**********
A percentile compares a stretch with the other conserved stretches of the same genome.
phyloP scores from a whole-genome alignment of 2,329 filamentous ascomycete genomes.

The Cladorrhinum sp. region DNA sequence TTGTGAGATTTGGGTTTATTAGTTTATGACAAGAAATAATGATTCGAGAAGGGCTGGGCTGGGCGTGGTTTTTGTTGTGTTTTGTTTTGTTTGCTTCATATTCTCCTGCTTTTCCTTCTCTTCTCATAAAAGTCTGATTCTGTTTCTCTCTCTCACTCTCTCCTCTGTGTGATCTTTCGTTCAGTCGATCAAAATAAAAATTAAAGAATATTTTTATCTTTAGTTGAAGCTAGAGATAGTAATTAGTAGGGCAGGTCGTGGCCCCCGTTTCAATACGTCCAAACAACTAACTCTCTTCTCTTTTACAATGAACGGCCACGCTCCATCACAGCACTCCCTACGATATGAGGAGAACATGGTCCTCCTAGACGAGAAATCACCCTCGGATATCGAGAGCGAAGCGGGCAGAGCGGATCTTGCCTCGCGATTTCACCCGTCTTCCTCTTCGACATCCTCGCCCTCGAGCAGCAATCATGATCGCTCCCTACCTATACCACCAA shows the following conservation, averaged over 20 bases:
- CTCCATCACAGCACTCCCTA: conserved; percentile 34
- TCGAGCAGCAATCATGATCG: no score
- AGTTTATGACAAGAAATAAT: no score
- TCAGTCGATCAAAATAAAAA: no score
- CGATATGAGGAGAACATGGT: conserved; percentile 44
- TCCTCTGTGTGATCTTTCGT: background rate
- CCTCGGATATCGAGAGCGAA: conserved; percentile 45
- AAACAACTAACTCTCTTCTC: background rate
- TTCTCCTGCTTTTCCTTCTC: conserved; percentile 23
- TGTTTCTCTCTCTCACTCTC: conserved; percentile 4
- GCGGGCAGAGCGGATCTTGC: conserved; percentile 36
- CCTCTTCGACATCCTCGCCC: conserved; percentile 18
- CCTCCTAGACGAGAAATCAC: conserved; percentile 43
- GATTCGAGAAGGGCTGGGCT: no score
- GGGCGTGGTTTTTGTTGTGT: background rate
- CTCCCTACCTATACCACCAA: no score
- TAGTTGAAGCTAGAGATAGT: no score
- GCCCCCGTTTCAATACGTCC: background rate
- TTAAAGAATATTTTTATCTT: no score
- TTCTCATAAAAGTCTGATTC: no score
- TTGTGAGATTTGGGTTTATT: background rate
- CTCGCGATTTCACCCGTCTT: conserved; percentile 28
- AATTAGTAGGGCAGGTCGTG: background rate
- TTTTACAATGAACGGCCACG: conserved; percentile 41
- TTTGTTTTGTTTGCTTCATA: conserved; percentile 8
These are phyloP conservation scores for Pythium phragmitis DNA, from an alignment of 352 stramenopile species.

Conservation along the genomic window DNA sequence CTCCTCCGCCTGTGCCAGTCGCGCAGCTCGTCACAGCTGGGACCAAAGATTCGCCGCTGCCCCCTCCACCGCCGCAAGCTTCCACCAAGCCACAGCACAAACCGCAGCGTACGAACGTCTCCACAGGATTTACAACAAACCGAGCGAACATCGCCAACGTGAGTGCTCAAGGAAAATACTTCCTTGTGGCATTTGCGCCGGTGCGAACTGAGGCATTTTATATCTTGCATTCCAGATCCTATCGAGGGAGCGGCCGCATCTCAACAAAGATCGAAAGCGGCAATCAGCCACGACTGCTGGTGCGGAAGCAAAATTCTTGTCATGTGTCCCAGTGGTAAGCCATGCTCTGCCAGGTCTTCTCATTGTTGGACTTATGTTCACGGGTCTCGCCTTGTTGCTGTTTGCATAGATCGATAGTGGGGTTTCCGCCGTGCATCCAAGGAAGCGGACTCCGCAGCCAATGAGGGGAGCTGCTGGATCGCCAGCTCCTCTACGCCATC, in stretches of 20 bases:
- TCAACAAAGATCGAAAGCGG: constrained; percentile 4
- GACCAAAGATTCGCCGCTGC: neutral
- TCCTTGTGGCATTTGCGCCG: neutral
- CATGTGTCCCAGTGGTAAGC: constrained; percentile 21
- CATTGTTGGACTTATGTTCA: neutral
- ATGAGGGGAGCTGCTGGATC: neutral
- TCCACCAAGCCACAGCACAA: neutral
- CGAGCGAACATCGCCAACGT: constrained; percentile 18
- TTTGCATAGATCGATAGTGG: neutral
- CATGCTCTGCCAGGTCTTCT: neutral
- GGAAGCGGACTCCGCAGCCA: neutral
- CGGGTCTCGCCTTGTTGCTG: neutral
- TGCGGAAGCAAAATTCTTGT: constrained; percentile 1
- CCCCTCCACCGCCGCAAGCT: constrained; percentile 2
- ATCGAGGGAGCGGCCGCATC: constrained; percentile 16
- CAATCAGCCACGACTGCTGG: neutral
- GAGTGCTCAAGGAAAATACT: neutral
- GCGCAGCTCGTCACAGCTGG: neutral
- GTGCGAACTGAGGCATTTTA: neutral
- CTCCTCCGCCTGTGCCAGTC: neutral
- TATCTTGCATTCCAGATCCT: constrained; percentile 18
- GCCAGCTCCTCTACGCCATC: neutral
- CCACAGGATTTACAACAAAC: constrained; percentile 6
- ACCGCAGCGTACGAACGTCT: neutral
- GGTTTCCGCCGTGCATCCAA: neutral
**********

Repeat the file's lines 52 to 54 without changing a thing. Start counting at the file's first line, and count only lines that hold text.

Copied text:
- GCCAGCTCCTCTACGCCATC: neutral
- CCACAGGATTTACAACAAAC: constrained; percentile 6
- ACCGCAGCGTACGAACGTCT: neutral